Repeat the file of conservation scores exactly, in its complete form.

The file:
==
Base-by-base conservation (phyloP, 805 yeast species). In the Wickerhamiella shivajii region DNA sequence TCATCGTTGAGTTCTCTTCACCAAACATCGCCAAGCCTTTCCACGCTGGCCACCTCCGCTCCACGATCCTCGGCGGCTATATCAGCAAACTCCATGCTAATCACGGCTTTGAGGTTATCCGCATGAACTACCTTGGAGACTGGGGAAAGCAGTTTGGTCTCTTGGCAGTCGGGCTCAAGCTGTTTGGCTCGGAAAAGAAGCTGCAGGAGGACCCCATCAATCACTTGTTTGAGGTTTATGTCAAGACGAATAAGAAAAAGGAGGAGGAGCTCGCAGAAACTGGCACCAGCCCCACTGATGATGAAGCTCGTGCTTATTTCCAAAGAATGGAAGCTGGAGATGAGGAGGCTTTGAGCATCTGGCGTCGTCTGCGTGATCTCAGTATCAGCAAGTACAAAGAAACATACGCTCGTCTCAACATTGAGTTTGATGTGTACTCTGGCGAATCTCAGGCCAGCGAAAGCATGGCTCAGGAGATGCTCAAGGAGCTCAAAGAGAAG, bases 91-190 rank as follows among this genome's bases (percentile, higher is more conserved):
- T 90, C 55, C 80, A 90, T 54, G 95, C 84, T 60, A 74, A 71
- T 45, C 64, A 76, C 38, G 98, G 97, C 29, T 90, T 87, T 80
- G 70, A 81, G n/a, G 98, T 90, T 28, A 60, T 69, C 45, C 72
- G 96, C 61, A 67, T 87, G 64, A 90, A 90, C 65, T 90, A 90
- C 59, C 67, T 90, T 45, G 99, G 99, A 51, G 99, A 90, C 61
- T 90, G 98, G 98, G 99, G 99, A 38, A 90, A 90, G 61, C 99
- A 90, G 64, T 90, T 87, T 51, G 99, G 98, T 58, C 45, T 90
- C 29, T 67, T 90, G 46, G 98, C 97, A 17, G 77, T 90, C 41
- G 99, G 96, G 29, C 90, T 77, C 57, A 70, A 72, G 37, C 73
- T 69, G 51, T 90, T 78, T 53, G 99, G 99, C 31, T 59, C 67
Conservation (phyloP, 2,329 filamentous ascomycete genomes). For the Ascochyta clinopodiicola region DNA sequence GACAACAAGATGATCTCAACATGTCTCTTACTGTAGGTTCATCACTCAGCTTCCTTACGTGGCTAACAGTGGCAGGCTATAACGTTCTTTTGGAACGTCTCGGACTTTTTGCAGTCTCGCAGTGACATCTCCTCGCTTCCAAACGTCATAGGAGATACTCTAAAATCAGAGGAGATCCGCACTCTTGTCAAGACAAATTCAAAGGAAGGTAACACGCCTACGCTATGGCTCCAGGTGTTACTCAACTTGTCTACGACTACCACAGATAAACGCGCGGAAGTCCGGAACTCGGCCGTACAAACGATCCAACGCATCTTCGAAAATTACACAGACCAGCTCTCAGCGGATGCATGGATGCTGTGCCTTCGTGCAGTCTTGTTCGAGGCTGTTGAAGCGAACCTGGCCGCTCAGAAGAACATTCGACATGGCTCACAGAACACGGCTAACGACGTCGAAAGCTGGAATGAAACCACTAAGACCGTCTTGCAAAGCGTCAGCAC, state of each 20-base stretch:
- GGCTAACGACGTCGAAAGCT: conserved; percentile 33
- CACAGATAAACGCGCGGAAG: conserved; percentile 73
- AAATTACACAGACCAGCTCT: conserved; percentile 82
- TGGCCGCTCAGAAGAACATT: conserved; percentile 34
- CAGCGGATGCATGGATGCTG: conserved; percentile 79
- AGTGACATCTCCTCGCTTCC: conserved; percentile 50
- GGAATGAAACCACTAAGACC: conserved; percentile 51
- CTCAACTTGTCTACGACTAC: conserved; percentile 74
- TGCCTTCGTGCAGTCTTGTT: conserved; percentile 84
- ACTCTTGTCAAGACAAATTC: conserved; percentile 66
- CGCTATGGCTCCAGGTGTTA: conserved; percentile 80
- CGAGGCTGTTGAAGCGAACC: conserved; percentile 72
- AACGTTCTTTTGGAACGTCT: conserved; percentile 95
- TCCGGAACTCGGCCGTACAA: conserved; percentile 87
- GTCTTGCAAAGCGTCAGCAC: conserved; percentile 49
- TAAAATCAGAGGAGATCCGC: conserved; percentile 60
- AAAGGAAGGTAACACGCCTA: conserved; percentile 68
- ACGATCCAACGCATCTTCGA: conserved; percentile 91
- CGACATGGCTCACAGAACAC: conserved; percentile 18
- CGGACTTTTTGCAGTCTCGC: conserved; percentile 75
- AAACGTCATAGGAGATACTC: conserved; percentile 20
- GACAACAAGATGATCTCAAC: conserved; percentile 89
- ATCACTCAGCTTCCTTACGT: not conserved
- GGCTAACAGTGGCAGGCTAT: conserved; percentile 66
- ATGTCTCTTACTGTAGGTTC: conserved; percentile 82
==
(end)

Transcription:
Base-by-base conservation (phyloP, 805 yeast species). In the Wickerhamiella shivajii region DNA sequence TCATCGTTGAGTTCTCTTCACCAAACATCGCCAAGCCTTTCCACGCTGGCCACCTCCGCTCCACGATCCTCGGCGGCTATATCAGCAAACTCCATGCTAATCACGGCTTTGAGGTTATCCGCATGAACTACCTTGGAGACTGGGGAAAGCAGTTTGGTCTCTTGGCAGTCGGGCTCAAGCTGTTTGGCTCGGAAAAGAAGCTGCAGGAGGACCCCATCAATCACTTGTTTGAGGTTTATGTCAAGACGAATAAGAAAAAGGAGGAGGAGCTCGCAGAAACTGGCACCAGCCCCACTGATGATGAAGCTCGTGCTTATTTCCAAAGAATGGAAGCTGGAGATGAGGAGGCTTTGAGCATCTGGCGTCGTCTGCGTGATCTCAGTATCAGCAAGTACAAAGAAACATACGCTCGTCTCAACATTGAGTTTGATGTGTACTCTGGCGAATCTCAGGCCAGCGAAAGCATGGCTCAGGAGATGCTCAAGGAGCTCAAAGAGAAG, bases 91-190 rank as follows among this genome's bases (percentile, higher is more conserved):
- T 90, C 55, C 80, A 90, T 54, G 95, C 84, T 60, A 74, A 71
- T 45, C 64, A 76, C 38, G 98, G 97, C 29, T 90, T 87, T 80
- G 70, A 81, G n/a, G 98, T 90, T 28, A 60, T 69, C 45, C 72
- G 96, C 61, A 67, T 87, G 64, A 90, A 90, C 65, T 90, A 90
- C 59, C 67, T 90, T 45, G 99, G 99, A 51, G 99, A 90, C 61
- T 90, G 98, G 98, G 99, G 99, A 38, A 90, A 90, G 61, C 99
- A 90, G 64, T 90, T 87, T 51, G 99, G 98, T 58, C 45, T 90
- C 29, T 67, T 90, G 46, G 98, C 97, A 17, G 77, T 90, C 41
- G 99, G 96, G 29, C 90, T 77, C 57, A 70, A 72, G 37, C 73
- T 69, G 51, T 90, T 78, T 53, G 99, G 99, C 31, T 59, C 67
Conservation (phyloP, 2,329 filamentous ascomycete genomes). For the Ascochyta clinopodiicola region DNA sequence GACAACAAGATGATCTCAACATGTCTCTTACTGTAGGTTCATCACTCAGCTTCCTTACGTGGCTAACAGTGGCAGGCTATAACGTTCTTTTGGAACGTCTCGGACTTTTTGCAGTCTCGCAGTGACATCTCCTCGCTTCCAAACGTCATAGGAGATACTCTAAAATCAGAGGAGATCCGCACTCTTGTCAAGACAAATTCAAAGGAAGGTAACACGCCTACGCTATGGCTCCAGGTGTTACTCAACTTGTCTACGACTACCACAGATAAACGCGCGGAAGTCCGGAACTCGGCCGTACAAACGATCCAACGCATCTTCGAAAATTACACAGACCAGCTCTCAGCGGATGCATGGATGCTGTGCCTTCGTGCAGTCTTGTTCGAGGCTGTTGAAGCGAACCTGGCCGCTCAGAAGAACATTCGACATGGCTCACAGAACACGGCTAACGACGTCGAAAGCTGGAATGAAACCACTAAGACCGTCTTGCAAAGCGTCAGCAC, state of each 20-base stretch:
- GGCTAACGACGTCGAAAGCT: conserved; percentile 33
- CACAGATAAACGCGCGGAAG: conserved; percentile 73
- AAATTACACAGACCAGCTCT: conserved; percentile 82
- TGGCCGCTCAGAAGAACATT: conserved; percentile 34
- CAGCGGATGCATGGATGCTG: conserved; percentile 79
- AGTGACATCTCCTCGCTTCC: conserved; percentile 50
- GGAATGAAACCACTAAGACC: conserved; percentile 51
- CTCAACTTGTCTACGACTAC: conserved; percentile 74
- TGCCTTCGTGCAGTCTTGTT: conserved; percentile 84
- ACTCTTGTCAAGACAAATTC: conserved; percentile 66
- CGCTATGGCTCCAGGTGTTA: conserved; percentile 80
- CGAGGCTGTTGAAGCGAACC: conserved; percentile 72
- AACGTTCTTTTGGAACGTCT: conserved; percentile 95
- TCCGGAACTCGGCCGTACAA: conserved; percentile 87
- GTCTTGCAAAGCGTCAGCAC: conserved; percentile 49
- TAAAATCAGAGGAGATCCGC: conserved; percentile 60
- AAAGGAAGGTAACACGCCTA: conserved; percentile 68
- ACGATCCAACGCATCTTCGA: conserved; percentile 91
- CGACATGGCTCACAGAACAC: conserved; percentile 18
- CGGACTTTTTGCAGTCTCGC: conserved; percentile 75
- AAACGTCATAGGAGATACTC: conserved; percentile 20
- GACAACAAGATGATCTCAAC: conserved; percentile 89
- ATCACTCAGCTTCCTTACGT: not conserved
- GGCTAACAGTGGCAGGCTAT: conserved; percentile 66
- ATGTCTCTTACTGTAGGTTC: conserved; percentile 82